PHYSICS 7534 - Computational Physics
North Terrace Campus - Semester 1 - 2022
General Course Information
Course Code PHYSICS 7534 Course Computational Physics Coordinating Unit School of Physical Sciences Term Semester 1 Level Postgraduate Coursework Location/s North Terrace Campus Units 3 Contact Up to 6 hours per week Available for Study Abroad and Exchange Y Prerequisites Sufficient Physics and Mathematics knowledge equivalent to 'Assumed Knowledge' Incompatible PHYSICS 3534 Assumed Knowledge PHYSICS 2510, PHYSICS 2532, PHYSICS 2534, MATHS 2101 or MATHS 2201, MATHS 2102 or MATHS 2202 or equivalent Course Description This hands-on course provides an introduction to computational methods in solving problems in physics. It teaches programming tactics, numerical methods and their implementation, together with methods of linear algebra. These computational methods are applied to problems in physics, including the modelling of classical physical systems to quantum systems, as well as to data analysis such as linear and nonlinear fits to data sets. Applications of high performance computing are included where possible, such as an introduction to parallel computing and also to visualization techniques.
Course Coordinator: Professor Derek Leinweber
The full timetable of all activities for this course can be accessed from Course Planner.
Course Learning OutcomesOn completion of this course, students should be able to:
- Identify modern programming methods;
- Describe the capabilities and limitations of computational methods in physics;
- Identify and describe the characteristics of various numerical methods;
- Establish tactics for encapsulating and hiding complexity;
- Independently program computers using leading-edge tools;
- Formulate and solve computationally a selection of problems in physics;
- Use the tools, methodologies, language and conventions of physics to test and communicate ideas and explanations;
- Resolve the appropriate paradigm for addressing current computational physics challenges.
University Graduate Attributes
This course will provide students with an opportunity to develop the Graduate Attribute(s) specified below:
University Graduate Attribute Course Learning Outcome(s)
Attribute 1: Deep discipline knowledge and intellectual breadth
Graduates have comprehensive knowledge and understanding of their subject area, the ability to engage with different traditions of thought, and the ability to apply their knowledge in practice including in multi-disciplinary or multi-professional contexts.
2, 5, 6, 7, 8
Attribute 2: Creative and critical thinking, and problem solving
Graduates are effective problems-solvers, able to apply critical, creative and evidence-based thinking to conceive innovative responses to future challenges.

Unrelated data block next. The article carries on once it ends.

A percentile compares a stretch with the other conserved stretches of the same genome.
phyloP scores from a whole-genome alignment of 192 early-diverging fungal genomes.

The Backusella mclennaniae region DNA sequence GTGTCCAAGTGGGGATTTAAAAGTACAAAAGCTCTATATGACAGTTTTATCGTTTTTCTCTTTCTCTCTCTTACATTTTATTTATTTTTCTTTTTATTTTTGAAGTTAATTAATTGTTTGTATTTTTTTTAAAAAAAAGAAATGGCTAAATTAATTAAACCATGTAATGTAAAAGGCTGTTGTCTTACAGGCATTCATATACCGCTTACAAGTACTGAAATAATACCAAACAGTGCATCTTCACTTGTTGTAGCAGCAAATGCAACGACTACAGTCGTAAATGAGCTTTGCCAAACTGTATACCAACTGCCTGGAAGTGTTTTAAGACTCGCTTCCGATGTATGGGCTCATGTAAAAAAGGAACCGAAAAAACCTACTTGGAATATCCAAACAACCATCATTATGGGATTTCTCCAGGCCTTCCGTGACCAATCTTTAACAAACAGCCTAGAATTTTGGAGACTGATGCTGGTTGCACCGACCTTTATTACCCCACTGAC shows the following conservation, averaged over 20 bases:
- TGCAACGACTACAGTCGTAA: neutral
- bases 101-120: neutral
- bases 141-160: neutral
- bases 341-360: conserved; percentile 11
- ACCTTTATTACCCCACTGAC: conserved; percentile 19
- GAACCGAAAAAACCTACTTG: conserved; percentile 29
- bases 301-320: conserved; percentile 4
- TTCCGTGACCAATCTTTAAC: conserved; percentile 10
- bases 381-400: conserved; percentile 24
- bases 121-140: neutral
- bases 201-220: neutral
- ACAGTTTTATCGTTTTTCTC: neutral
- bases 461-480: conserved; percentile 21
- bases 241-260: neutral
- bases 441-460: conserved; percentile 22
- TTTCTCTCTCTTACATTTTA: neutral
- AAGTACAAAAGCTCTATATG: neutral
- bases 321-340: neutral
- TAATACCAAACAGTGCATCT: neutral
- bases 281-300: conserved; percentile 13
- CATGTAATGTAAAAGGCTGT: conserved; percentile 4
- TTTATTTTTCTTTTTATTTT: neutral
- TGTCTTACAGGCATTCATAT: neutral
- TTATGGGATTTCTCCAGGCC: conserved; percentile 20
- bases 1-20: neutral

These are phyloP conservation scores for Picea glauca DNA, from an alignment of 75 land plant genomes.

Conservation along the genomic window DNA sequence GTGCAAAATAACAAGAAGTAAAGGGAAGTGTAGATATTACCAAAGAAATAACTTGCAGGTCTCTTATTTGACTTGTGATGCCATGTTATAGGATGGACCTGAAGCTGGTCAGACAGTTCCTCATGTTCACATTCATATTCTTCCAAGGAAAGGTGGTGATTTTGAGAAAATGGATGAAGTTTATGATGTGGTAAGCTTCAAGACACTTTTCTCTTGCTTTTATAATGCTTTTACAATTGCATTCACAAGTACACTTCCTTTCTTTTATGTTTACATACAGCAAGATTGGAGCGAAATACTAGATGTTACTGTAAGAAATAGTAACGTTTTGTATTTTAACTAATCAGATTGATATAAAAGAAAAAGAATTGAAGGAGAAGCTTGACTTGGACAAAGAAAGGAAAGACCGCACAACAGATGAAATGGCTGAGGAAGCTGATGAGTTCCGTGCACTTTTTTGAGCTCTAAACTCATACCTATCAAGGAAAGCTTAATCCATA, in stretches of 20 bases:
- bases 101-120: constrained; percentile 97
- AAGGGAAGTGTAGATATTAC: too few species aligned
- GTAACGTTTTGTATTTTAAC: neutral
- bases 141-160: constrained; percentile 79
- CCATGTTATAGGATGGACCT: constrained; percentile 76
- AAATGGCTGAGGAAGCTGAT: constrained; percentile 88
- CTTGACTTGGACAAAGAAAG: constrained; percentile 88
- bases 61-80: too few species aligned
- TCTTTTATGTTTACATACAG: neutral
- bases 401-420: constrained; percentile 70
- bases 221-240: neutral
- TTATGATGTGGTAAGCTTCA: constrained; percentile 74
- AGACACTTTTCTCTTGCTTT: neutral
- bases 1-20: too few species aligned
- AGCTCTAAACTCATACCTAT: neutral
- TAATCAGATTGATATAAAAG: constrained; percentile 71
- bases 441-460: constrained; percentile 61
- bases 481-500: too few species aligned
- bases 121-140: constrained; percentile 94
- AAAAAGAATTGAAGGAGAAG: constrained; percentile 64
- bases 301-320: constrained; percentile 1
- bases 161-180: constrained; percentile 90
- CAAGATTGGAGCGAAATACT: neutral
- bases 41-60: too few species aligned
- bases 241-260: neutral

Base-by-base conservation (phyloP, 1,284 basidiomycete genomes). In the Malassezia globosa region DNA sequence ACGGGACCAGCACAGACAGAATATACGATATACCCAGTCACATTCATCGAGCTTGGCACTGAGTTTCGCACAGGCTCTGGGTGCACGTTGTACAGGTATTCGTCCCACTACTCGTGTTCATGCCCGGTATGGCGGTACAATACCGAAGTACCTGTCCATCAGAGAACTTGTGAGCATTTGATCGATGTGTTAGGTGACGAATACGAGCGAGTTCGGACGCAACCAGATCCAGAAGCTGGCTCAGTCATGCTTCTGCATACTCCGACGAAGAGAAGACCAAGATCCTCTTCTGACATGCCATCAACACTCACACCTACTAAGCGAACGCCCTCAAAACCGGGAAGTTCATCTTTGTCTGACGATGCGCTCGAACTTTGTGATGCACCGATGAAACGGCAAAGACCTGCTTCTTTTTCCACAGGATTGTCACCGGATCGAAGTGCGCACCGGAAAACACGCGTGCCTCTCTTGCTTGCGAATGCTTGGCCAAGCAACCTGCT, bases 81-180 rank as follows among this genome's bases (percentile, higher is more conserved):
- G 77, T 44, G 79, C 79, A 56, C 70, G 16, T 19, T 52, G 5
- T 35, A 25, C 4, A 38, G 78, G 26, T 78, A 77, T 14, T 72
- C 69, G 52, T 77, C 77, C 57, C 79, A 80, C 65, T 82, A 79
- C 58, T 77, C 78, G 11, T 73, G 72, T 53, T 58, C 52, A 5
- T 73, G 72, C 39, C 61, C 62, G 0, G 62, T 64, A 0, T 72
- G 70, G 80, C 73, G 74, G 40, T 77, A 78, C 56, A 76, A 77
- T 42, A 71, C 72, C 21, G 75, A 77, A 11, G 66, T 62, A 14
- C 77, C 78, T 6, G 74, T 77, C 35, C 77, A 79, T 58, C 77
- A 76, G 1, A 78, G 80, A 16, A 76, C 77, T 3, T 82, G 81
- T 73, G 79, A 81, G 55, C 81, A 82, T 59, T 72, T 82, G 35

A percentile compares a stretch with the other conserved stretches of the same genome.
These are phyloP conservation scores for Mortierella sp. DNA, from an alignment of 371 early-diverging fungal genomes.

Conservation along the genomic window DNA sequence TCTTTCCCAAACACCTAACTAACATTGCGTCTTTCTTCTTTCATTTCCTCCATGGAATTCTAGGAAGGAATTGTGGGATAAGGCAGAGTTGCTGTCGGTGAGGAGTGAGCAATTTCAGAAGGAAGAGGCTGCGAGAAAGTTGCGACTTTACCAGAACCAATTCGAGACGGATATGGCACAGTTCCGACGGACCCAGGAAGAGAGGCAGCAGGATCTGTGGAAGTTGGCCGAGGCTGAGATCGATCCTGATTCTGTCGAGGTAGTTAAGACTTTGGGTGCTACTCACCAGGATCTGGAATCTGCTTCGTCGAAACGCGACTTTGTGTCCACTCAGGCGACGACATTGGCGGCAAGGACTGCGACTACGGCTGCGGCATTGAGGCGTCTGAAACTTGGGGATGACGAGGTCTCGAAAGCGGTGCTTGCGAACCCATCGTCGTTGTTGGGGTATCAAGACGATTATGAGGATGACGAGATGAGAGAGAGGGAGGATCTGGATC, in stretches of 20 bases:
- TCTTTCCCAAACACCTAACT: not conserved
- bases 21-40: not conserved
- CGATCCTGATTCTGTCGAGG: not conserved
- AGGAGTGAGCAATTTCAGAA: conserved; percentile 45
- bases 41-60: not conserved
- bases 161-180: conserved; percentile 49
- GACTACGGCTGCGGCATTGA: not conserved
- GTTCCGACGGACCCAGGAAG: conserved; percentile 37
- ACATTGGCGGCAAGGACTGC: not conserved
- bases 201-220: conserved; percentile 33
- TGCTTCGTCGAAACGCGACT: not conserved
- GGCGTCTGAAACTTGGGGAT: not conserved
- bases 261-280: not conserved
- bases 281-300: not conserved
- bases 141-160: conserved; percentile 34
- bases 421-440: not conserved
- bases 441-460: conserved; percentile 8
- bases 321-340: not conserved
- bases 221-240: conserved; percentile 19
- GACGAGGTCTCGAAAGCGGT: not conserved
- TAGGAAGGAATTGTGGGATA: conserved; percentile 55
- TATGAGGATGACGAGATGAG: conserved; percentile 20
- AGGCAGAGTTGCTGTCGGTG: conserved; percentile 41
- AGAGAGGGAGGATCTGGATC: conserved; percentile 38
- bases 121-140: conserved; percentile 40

Attribute 3: Teamwork and communication skills
Graduates convey ideas and information effectively to a range of audiences for a variety of purposes and contribute in a positive and collaborative manner to achieving common goals.
Attribute 4: Professionalism and leadership readiness
Graduates engage in professional behaviour and have the potential to be entrepreneurial and take leadership roles in their chosen occupations or careers and communities.
Attribute 5: Intercultural and ethical competency
Graduates are responsible and effective global citizens whose personal values and practices are consistent with their roles as responsible members of society.
Attribute 8: Self-awareness and emotional intelligence
Graduates are self-aware and reflective; they are flexible and resilient and have the capacity to accept and give constructive feedback; they act with integrity and take responsibility for their actions.
This course requires the following texts and other resources:
- Fortran 95/2003 Explained, Metcalf, Reid and Cohen (Oxford)
- Fortran 90/95 Explained, Metcalf and Reid (Oxford)
- Fortran 90/95 for Scientists and Engineers, Chapman (McGraw-Hill Higher Education)
- Fortran 90 Programming, Ellis, Philips and Lahey (Addison-Wesley)
- Numerical Recipes in FORTRAN: The Art of Scientific Computing, Press, et al. (Cambridge University Press)
- Computational Physics -Fortran Version, Koonin and Meredith (Addison Wesley).- "Mastering Matlab 7" by Duane C. Hanselman and Bruce L. Littlefield, Prentice Hall, 2005
Learning & Teaching Activities
Learning & Teaching ModesThe Course Content consists of 2 components
High-Performance Fortran Component
- Lectures 24 x 50-minute sessions with two sessions per week
- Workshops 12 x 110-minute sessions with one session per week
- Duration 13 weeks including the optional teaching week
- Lecture 2 x 50-minute session per week for the first 6 weeks of semester.
- Practical Session 1 x 3hr session per week for 8 weeks.
The information below is provided as a guide to assist students in engaging appropriately with the course requirements.A student enrolled in a 3 unit course, such as this, should expect to spend, on average 12 hours perweek on the studies required. This includes both the formal contact time required to the course (e.g.,lectures and practicals), as well as non-contact time (e.g., reading and revision).
Learning Activities SummaryThe course content will include the following: